Why is separatism so popular?

Hundreds of thousands of Catalans want independence, in northern Italy citizens have voted for more autonomy and in Scotland many want to split off from the UK: regional nationalism is experiencing a renaissance. Commentators shed light on the hows and whys of these movements.

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The Daily Telegraph (GB) /

Naive faith in EU super-state

The Daily Telegraph explains how integration on the EU level can promote separatist tendencies:

“The more starry-eyed Europhiles have always wanted the Union to supplant nations. That was one purpose of Maastricht - to create a European identity and citizenship that would transcend statehood and accommodate every ethnicity and expression of cultural exceptionalism. That is what would-be breakaway nations such as Catalonia want. They don't seek its destruction. Perhaps the EU's destiny is to become an expanded version of the Holy Roman Empire, ruling over scores of nations, autonomous statelets and ethnic groupings.”

eldiario.es (ES) /

EU denying citizens freedom

Writing in eldiario.es journalist Ekaitz Cancela argues that the EU's shift to the right is fomenting movements like that in Catalonia:

“The third world war is about social divisions, [German sociologist] Wolfgang Streeck posited in a recent essay. ... But our politicians don't care about this dichotomy. The establishment - both the Spanish establishment which embraces nationalism and a statism that is incompatible with the expansion of freedoms, and the European, focused on economic reforms - is trying to blur the fundamental issue: the axis of Europe's political spectrum is moving further and further towards the right-wing pyromaniacs, and shutting out those who see the neoliberal and technocratic European system as an obstacle to all popular demands.”

Yeni Şafak (TR) /

Catalans bid to protect identity is justified

Yeni Şafak examines the struggle for independence in Catalonia and concludes that it is rooted in the long history of the Catalan people:

“This is a people that has had its own language and culture since the tenth century. In the 13th and 15th centuries the Catalans even had their own Mediterranean empire. ... The Catalan identity is not fictitious. For at least a thousand years Catalan society has been organised around its language, there has been territorial continuity and a tradition of regional political democracy and self-administration. Spain must now integrate these centuries of history, the unity of the language, the national consciousness and the experience of self-governance. ... The Catalans deserve this.”

La Repubblica (IT) /

Powerlessness pushing people towards regionalism

The referendums in northern Italy and the Catalan struggle for independence are the result of a contradictory stance towards Europe, political scientist Marc Lazar writes in La Repubblica:

“The regional movements are a sign of discontent with democracy. They take advantage of the general distrust vis-à-vis politicians, the sense of powerlessness that national politics conveys and the impression that Europe is very far away. Consequently they pick up on the people's desire to find a decision-making authority that is closer to them. All these movements have a contradictory relationship to Europe. On the one hand they declare themselves European in the name of an open economy. ... On the other they succumb to the temptation to withdraw into their local realities and particularities.”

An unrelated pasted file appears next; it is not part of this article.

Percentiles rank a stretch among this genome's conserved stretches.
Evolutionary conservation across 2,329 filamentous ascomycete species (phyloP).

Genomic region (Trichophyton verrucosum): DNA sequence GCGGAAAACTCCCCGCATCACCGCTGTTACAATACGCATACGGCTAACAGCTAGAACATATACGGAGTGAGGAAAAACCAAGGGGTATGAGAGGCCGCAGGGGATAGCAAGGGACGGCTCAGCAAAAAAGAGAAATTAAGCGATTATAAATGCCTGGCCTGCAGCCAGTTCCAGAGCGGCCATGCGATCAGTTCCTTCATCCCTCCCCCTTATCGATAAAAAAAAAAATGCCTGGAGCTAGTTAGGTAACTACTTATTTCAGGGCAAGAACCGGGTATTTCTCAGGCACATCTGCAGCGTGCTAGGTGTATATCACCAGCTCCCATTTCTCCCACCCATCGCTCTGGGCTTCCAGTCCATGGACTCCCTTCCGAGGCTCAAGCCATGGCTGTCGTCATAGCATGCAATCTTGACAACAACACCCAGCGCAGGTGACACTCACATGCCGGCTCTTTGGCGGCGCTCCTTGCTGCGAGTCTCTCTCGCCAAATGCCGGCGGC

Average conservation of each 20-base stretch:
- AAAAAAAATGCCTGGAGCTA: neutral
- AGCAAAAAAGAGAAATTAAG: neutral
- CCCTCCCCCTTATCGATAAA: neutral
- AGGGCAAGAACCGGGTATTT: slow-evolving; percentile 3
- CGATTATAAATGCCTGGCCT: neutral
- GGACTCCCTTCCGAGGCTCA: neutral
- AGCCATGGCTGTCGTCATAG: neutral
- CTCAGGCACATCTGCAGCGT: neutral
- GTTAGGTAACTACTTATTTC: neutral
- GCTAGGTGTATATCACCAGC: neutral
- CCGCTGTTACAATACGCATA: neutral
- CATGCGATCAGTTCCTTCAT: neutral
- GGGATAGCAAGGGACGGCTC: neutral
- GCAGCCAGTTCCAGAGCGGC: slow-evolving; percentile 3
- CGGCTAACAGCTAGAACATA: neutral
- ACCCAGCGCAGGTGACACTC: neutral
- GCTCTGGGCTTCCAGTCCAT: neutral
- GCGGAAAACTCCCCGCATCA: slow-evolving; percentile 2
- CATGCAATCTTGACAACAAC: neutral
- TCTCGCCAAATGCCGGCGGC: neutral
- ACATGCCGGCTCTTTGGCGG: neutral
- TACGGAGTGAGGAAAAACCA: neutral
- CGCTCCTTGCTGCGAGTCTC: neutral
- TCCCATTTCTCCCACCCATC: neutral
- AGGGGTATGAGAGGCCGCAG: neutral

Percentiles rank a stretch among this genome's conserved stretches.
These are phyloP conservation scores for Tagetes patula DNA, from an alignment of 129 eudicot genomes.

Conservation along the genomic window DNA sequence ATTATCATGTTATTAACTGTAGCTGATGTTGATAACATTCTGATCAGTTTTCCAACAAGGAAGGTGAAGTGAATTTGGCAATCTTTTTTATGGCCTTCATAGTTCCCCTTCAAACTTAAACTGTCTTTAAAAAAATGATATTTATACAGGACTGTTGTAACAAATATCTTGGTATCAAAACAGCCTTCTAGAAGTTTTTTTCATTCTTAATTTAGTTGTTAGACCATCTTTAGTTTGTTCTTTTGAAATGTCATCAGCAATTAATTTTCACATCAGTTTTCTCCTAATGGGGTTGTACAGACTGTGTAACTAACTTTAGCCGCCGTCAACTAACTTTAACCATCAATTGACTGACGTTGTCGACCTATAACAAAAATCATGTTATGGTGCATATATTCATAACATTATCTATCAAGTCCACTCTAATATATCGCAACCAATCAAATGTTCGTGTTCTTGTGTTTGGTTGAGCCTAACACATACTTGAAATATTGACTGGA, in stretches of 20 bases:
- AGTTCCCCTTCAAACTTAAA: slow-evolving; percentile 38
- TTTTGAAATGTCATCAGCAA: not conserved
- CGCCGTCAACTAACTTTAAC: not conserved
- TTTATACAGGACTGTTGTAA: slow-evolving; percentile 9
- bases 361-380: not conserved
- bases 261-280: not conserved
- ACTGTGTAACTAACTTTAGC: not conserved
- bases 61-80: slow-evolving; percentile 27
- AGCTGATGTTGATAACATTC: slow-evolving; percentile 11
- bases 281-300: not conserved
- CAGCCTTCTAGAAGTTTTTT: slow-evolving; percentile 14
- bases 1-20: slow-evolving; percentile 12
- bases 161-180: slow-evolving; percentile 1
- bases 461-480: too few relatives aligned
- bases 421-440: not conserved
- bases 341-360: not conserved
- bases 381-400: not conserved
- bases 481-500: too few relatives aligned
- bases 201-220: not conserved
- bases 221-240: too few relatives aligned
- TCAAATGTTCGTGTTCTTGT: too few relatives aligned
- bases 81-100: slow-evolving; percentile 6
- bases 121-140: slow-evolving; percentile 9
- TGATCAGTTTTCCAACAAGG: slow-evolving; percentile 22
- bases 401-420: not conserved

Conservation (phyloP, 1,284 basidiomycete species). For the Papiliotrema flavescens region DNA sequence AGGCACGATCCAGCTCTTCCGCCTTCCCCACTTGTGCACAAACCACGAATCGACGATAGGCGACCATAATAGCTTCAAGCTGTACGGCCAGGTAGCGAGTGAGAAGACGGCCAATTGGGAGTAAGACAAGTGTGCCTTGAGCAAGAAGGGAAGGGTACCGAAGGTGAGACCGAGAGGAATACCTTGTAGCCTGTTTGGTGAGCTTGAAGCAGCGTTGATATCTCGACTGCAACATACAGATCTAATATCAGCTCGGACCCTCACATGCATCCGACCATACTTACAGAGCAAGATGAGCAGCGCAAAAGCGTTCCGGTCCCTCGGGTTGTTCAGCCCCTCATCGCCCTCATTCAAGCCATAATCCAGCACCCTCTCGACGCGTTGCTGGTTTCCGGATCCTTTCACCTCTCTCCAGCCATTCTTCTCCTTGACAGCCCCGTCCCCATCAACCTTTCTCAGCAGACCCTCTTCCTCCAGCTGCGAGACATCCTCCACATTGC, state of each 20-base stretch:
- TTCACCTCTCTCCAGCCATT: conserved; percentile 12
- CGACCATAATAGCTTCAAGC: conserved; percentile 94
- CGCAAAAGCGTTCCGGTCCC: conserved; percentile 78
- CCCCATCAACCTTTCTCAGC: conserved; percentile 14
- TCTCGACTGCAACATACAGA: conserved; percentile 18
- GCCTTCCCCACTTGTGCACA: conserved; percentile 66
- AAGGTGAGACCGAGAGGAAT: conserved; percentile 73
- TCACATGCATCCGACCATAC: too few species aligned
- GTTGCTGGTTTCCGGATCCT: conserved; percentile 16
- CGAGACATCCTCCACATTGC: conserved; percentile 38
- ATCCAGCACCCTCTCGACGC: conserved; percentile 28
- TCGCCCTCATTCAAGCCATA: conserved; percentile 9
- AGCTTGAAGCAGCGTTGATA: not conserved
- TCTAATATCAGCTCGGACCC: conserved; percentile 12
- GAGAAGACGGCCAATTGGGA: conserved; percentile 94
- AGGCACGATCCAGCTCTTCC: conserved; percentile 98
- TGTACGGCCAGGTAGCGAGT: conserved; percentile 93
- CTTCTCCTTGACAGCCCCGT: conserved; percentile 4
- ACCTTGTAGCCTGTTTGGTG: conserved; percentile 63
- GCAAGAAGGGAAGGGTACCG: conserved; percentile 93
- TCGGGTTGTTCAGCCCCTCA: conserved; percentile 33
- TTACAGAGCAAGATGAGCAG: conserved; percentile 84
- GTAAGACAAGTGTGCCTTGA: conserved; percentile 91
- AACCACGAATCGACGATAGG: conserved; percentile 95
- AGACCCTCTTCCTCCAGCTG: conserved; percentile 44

Sega (BG) /

Uprising of the rich

Catalonia's independence movement shares some traits with the Bulgarian uprising against the Ottoman Empire at the end of the 19th century, columnist Boyko Lambovski writes in Sega:

“What is the driving force behind separatism? Is it slavery, injustice and the plundering of the local population by the state power? Or is it the 'egotism of the rich', who want to keep everything they've acquired to themselves instead of sharing it with the poorer or 'lazier' regions? ... According to historian Nikolai Genchev, the reason for the Bulgarian April Uprising of 1876 wasn't the repression of the Bulgarian population by the Ottomans but the increased self-confidence of the Bulgarians. It's no coincidence that the towns of Koprivshtitsa, Batak and Panagyurishte, which already had stronger economies, cultures and educational systems, were the loudest in calling for independence.”

Financial Times (GB) /

Don't neglect the economic centres

The cases of Lombardy and Veneto as well as Catalonia show that urban centres wanting to push ahead feel increasingly neglected by politicians, the Financial Times warns:

“There is every prospect of cities demanding more self-rule as relations deteriorate with nations that seem to need and resent them all at once. If conservatives cherish the nation state, they cannot become a one-sided lobby for the angriest provinces. That is an abusive relationship, not a country. The long-run threat to nationhood comes from productive, outward-facing regions that look at their domestic stragglers and feel - to steal a phrase - shackled to a corpse.”

Spiegel Online (DE) /

Regional patriotism is Europe's future

A wave of independence movements could sweep across Europe from Catalonia, columnist Jakob Augstein writes in Spiegel Online:

“It could be that a process is starting in Spain which will one day spread across all Europe: the end of the nation state, the renaissance of the region, the birth of a new Europe. And if that's the case, then so much the better! Nations should live on - but nation states are dying out. We don't need them any more. ... The fact is: the nation state was modern once but now it's old hat. There are hardly any important issues that can still be resolved on the national level. Sovereignty is an illusion for the vast majority of states, and for the states of Europe all the more so.”